Featured books will be available for the public today.
They can also be placed on hold online at wallawallapubliclibrary.org or call the Library for assistance at 527-4550.
Featured books include:
“Nearer Home,” by Joy Castro.
The second New Orleans–set mystery starring Times-Picayune reporter Nola Céspedes returns to the post-Katrina city (this one spans 10 days in 2009, during Jazz Fest) and, again, makes ingenious use of beleaguered New Orleans as backdrop. Nola, a Latina who grew up in the projects in the Ninth Ward, has been promoted from feature writing to the crime beat. Castro does a little corpus ex machina to get the plot moving and has Nola stumble over a fresh crime scene on her morning run. Nola recognizes the victim as Dr. Judith Taffner, one of her former journalism professors at Tulane, whom Nola disliked intensely. Quicker than you can say “journalistic ethics,” Nola breaks into the victim’s office and pockets Taffner’s flash drive. This novel is incredibly unconvincing concerning Nola’s investigation, and her love affair is equally unconvincing. However, the New Orleans setting and the hard-scrabble character of Nola help to carry an unlikely story.”
— Connie Fletcher, Booklist, July 01, 2013
“The River of No Return,” by Bee Ridgeway.
“In her stellar debut, Ridgeway manages the permutations of the time-travel trope with originality and aplomb. Lord Nick Falcott was an early nineteenth-century aristocrat, until he unexpectedly “jumped” into the twenty-first century while engaged in bloody battle. He then discovers the powerful, secret Guild that keeps a watchful eye on time shenanigans while it shepherds its bewildered new members through their futuristic lives. Nick is prepared to live in contemporary ease in America and willfully ignore the echoes of his past, but the Guild has other plans for him. They send him back to 1815 England to discover the nefarious plans of a shadowy nemesis who seeks a talisman that controls time. Also in 1815 exists Julia Percy, whose grandfather played with time and managed to pass on his legacy to Julia without her being completely aware of it.”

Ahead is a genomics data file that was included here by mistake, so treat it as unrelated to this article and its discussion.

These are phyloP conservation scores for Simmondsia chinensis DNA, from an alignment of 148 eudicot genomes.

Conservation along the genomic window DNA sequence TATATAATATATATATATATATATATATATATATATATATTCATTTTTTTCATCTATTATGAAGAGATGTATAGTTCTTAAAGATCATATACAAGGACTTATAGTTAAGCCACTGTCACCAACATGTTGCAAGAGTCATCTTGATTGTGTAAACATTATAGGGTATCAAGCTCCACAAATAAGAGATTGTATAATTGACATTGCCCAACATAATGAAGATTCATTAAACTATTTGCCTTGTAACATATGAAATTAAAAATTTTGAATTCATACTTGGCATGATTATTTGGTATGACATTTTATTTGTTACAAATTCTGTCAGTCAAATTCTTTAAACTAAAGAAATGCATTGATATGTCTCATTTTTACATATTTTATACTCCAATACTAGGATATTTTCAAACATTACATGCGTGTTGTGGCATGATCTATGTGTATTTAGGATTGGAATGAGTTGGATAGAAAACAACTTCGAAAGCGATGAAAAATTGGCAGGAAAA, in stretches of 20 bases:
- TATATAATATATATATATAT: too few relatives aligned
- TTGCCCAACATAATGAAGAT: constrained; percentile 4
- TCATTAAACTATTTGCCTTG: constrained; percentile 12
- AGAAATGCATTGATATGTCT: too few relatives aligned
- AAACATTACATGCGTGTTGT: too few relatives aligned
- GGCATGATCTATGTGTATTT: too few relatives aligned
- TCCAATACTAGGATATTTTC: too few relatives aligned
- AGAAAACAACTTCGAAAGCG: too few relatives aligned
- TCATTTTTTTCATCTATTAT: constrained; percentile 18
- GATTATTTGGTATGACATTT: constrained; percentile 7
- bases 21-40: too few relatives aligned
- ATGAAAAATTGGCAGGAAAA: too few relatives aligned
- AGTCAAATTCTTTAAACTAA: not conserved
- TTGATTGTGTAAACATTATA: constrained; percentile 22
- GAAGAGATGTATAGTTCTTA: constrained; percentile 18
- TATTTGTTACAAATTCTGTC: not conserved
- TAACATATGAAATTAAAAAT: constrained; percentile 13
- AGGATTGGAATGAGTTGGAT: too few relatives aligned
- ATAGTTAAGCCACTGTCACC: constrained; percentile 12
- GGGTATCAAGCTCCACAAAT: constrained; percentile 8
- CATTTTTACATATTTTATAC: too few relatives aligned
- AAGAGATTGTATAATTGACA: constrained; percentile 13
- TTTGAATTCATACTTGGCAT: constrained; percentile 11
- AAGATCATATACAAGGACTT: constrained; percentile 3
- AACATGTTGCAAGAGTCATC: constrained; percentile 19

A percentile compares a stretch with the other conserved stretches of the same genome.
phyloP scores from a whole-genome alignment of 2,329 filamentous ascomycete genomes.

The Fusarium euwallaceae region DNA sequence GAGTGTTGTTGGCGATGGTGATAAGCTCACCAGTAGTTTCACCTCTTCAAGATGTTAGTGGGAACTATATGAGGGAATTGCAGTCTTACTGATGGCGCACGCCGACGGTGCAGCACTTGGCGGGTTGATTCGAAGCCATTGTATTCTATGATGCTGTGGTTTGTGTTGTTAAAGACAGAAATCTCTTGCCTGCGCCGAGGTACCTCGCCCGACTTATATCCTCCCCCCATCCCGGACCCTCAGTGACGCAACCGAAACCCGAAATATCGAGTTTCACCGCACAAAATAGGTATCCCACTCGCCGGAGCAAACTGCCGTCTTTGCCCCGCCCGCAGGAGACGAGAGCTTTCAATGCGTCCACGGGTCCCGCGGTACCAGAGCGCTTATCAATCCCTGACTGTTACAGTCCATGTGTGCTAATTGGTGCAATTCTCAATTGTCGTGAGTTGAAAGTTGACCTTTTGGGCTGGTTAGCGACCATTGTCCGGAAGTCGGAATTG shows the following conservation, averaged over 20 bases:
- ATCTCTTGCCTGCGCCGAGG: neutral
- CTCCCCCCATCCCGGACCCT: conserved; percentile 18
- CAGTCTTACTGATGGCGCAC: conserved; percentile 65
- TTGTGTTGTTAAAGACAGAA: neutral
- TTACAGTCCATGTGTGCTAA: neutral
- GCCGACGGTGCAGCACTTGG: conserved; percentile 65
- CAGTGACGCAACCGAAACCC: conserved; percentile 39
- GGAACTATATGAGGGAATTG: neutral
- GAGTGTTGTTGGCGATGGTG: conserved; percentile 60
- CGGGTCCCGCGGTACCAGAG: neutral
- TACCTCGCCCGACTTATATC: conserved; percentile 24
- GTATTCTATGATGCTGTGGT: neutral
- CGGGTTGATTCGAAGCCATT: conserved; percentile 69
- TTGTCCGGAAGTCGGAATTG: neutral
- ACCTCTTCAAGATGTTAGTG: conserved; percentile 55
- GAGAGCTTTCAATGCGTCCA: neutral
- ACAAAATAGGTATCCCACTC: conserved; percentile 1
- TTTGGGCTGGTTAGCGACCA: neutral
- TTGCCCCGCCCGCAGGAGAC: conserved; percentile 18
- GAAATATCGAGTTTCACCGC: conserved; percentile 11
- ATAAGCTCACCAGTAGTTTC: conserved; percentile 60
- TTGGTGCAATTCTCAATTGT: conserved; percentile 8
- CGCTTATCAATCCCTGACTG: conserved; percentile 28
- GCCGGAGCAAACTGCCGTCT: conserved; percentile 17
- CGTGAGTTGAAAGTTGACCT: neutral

— Julie Trevelyan, Booklist, March 03, 2013.
“I am Venus,” by Barbara Mujica.
“Instructions For a Heatwave,” by Maggie O’Farrell.
“Work With Me,” by Barbara Annis & John Gray.
“Two of the world’s foremost authorities on gender relations team up to shatter the myths about how and why men and women think and act as they do in the workplace. Each day, men and women looking to bring their best to work are often challenged by false assumptions and mistaken opinions about the others gender—persistent blind spots that frequently result in misunderstandings and miscommunication, affecting their ability to fund success and satisfaction in their work lives as well as in their personal lives. This definitive work—personal life relational guide brings insights and offers solutions to help bother men and women remove the blind spots that separate them, allowing for greater success and satisfaction in their professional and personal lives.”
“Circle of Friends,” by Charles Gasparino.
“A richly textured page-turner of investigative journalism based on extensive reporting, Circle of Friends chronicles the massive federal crackdown that has already put some of the biggest names on Wall Street behind bars. Gasparino goes behind the headlines to reveal how the government makes its case, using every tool at its disposal—and at great expense to taxpayers—to supposedly make the investing world safer for average Americans. A riveting work of nonfiction, as engrossing and explosive as fictional thrillers of the finest magnitude, and a wakeup call to the investing public”—jacket notes
“The Road to Burgundy,” by Ray Walker.
“Brothers At War,” by Sheila Miyoshi Jager.